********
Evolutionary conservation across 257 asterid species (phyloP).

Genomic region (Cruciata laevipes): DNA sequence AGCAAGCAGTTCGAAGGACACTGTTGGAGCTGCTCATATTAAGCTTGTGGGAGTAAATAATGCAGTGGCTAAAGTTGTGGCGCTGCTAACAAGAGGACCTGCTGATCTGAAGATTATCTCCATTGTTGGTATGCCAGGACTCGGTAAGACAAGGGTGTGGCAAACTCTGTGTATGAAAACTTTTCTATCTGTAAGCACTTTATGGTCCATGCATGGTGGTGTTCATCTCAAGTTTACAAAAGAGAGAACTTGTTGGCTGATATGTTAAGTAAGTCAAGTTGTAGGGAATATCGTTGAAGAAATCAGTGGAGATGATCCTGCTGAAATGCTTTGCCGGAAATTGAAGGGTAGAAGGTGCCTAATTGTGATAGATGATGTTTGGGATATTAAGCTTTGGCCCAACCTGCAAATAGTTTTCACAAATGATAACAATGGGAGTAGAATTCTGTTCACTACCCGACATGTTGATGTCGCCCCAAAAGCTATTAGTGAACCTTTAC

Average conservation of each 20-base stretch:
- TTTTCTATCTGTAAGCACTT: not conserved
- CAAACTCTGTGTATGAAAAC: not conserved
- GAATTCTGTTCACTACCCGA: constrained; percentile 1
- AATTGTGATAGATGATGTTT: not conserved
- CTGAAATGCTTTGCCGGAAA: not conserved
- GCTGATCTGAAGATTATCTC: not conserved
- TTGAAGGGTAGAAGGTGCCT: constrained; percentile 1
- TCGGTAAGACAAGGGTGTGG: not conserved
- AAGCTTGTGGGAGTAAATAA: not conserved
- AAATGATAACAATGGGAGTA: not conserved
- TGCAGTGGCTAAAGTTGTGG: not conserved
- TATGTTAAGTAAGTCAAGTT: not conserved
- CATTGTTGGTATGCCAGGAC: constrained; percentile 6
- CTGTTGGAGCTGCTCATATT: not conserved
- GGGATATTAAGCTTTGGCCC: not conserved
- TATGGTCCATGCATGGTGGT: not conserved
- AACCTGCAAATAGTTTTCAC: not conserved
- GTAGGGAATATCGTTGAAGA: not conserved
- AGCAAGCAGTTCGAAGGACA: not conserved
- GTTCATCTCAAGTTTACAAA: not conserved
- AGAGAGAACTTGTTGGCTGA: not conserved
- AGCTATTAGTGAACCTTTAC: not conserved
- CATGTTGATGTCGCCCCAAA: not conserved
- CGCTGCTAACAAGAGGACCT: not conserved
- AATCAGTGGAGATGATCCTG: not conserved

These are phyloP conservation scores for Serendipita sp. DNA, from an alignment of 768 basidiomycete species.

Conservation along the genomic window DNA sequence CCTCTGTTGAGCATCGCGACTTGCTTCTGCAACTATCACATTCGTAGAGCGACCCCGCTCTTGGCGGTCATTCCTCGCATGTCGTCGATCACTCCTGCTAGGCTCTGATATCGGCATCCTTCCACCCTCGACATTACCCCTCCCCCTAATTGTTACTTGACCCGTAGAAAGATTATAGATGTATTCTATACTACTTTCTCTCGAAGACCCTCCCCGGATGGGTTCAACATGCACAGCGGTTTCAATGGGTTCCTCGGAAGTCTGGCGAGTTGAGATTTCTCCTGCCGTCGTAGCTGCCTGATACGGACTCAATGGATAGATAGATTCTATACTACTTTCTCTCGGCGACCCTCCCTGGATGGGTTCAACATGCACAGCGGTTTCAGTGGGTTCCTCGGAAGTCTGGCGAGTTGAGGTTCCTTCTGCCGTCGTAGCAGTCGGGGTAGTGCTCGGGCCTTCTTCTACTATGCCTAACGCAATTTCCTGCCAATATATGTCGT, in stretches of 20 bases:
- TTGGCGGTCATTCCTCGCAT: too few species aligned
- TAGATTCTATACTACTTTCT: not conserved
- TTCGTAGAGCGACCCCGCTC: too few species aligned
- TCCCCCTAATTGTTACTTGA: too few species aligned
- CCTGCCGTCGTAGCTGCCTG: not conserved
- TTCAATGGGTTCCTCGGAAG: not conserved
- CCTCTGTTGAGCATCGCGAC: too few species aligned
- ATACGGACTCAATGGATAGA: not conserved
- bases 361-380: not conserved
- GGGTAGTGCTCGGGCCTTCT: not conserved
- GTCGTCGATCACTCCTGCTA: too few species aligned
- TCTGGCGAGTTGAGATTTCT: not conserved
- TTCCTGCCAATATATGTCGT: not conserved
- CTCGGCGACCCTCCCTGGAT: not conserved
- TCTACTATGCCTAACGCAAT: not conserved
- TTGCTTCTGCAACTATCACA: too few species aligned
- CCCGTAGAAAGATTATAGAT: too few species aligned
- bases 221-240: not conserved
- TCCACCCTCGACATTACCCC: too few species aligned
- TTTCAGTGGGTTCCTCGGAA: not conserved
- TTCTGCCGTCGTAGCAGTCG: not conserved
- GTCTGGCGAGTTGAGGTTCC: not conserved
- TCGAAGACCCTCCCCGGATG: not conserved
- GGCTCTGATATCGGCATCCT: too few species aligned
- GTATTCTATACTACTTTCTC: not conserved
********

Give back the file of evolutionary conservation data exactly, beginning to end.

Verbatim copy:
Evolutionary conservation across 257 asterid species (phyloP).

Genomic region (Cruciata laevipes): DNA sequence AGCAAGCAGTTCGAAGGACACTGTTGGAGCTGCTCATATTAAGCTTGTGGGAGTAAATAATGCAGTGGCTAAAGTTGTGGCGCTGCTAACAAGAGGACCTGCTGATCTGAAGATTATCTCCATTGTTGGTATGCCAGGACTCGGTAAGACAAGGGTGTGGCAAACTCTGTGTATGAAAACTTTTCTATCTGTAAGCACTTTATGGTCCATGCATGGTGGTGTTCATCTCAAGTTTACAAAAGAGAGAACTTGTTGGCTGATATGTTAAGTAAGTCAAGTTGTAGGGAATATCGTTGAAGAAATCAGTGGAGATGATCCTGCTGAAATGCTTTGCCGGAAATTGAAGGGTAGAAGGTGCCTAATTGTGATAGATGATGTTTGGGATATTAAGCTTTGGCCCAACCTGCAAATAGTTTTCACAAATGATAACAATGGGAGTAGAATTCTGTTCACTACCCGACATGTTGATGTCGCCCCAAAAGCTATTAGTGAACCTTTAC

Average conservation of each 20-base stretch:
- TTTTCTATCTGTAAGCACTT: not conserved
- CAAACTCTGTGTATGAAAAC: not conserved
- GAATTCTGTTCACTACCCGA: constrained; percentile 1
- AATTGTGATAGATGATGTTT: not conserved
- CTGAAATGCTTTGCCGGAAA: not conserved
- GCTGATCTGAAGATTATCTC: not conserved
- TTGAAGGGTAGAAGGTGCCT: constrained; percentile 1
- TCGGTAAGACAAGGGTGTGG: not conserved
- AAGCTTGTGGGAGTAAATAA: not conserved
- AAATGATAACAATGGGAGTA: not conserved
- TGCAGTGGCTAAAGTTGTGG: not conserved
- TATGTTAAGTAAGTCAAGTT: not conserved
- CATTGTTGGTATGCCAGGAC: constrained; percentile 6
- CTGTTGGAGCTGCTCATATT: not conserved
- GGGATATTAAGCTTTGGCCC: not conserved
- TATGGTCCATGCATGGTGGT: not conserved
- AACCTGCAAATAGTTTTCAC: not conserved
- GTAGGGAATATCGTTGAAGA: not conserved
- AGCAAGCAGTTCGAAGGACA: not conserved
- GTTCATCTCAAGTTTACAAA: not conserved
- AGAGAGAACTTGTTGGCTGA: not conserved
- AGCTATTAGTGAACCTTTAC: not conserved
- CATGTTGATGTCGCCCCAAA: not conserved
- CGCTGCTAACAAGAGGACCT: not conserved
- AATCAGTGGAGATGATCCTG: not conserved

These are phyloP conservation scores for Serendipita sp. DNA, from an alignment of 768 basidiomycete species.

Conservation along the genomic window DNA sequence CCTCTGTTGAGCATCGCGACTTGCTTCTGCAACTATCACATTCGTAGAGCGACCCCGCTCTTGGCGGTCATTCCTCGCATGTCGTCGATCACTCCTGCTAGGCTCTGATATCGGCATCCTTCCACCCTCGACATTACCCCTCCCCCTAATTGTTACTTGACCCGTAGAAAGATTATAGATGTATTCTATACTACTTTCTCTCGAAGACCCTCCCCGGATGGGTTCAACATGCACAGCGGTTTCAATGGGTTCCTCGGAAGTCTGGCGAGTTGAGATTTCTCCTGCCGTCGTAGCTGCCTGATACGGACTCAATGGATAGATAGATTCTATACTACTTTCTCTCGGCGACCCTCCCTGGATGGGTTCAACATGCACAGCGGTTTCAGTGGGTTCCTCGGAAGTCTGGCGAGTTGAGGTTCCTTCTGCCGTCGTAGCAGTCGGGGTAGTGCTCGGGCCTTCTTCTACTATGCCTAACGCAATTTCCTGCCAATATATGTCGT, in stretches of 20 bases:
- TTGGCGGTCATTCCTCGCAT: too few species aligned
- TAGATTCTATACTACTTTCT: not conserved
- TTCGTAGAGCGACCCCGCTC: too few species aligned
- TCCCCCTAATTGTTACTTGA: too few species aligned
- CCTGCCGTCGTAGCTGCCTG: not conserved
- TTCAATGGGTTCCTCGGAAG: not conserved
- CCTCTGTTGAGCATCGCGAC: too few species aligned
- ATACGGACTCAATGGATAGA: not conserved
- bases 361-380: not conserved
- GGGTAGTGCTCGGGCCTTCT: not conserved
- GTCGTCGATCACTCCTGCTA: too few species aligned
- TCTGGCGAGTTGAGATTTCT: not conserved
- TTCCTGCCAATATATGTCGT: not conserved
- CTCGGCGACCCTCCCTGGAT: not conserved
- TCTACTATGCCTAACGCAAT: not conserved
- TTGCTTCTGCAACTATCACA: too few species aligned
- CCCGTAGAAAGATTATAGAT: too few species aligned
- bases 221-240: not conserved
- TCCACCCTCGACATTACCCC: too few species aligned
- TTTCAGTGGGTTCCTCGGAA: not conserved
- TTCTGCCGTCGTAGCAGTCG: not conserved
- GTCTGGCGAGTTGAGGTTCC: not conserved
- TCGAAGACCCTCCCCGGATG: not conserved
- GGCTCTGATATCGGCATCCT: too few species aligned
- GTATTCTATACTACTTTCTC: not conserved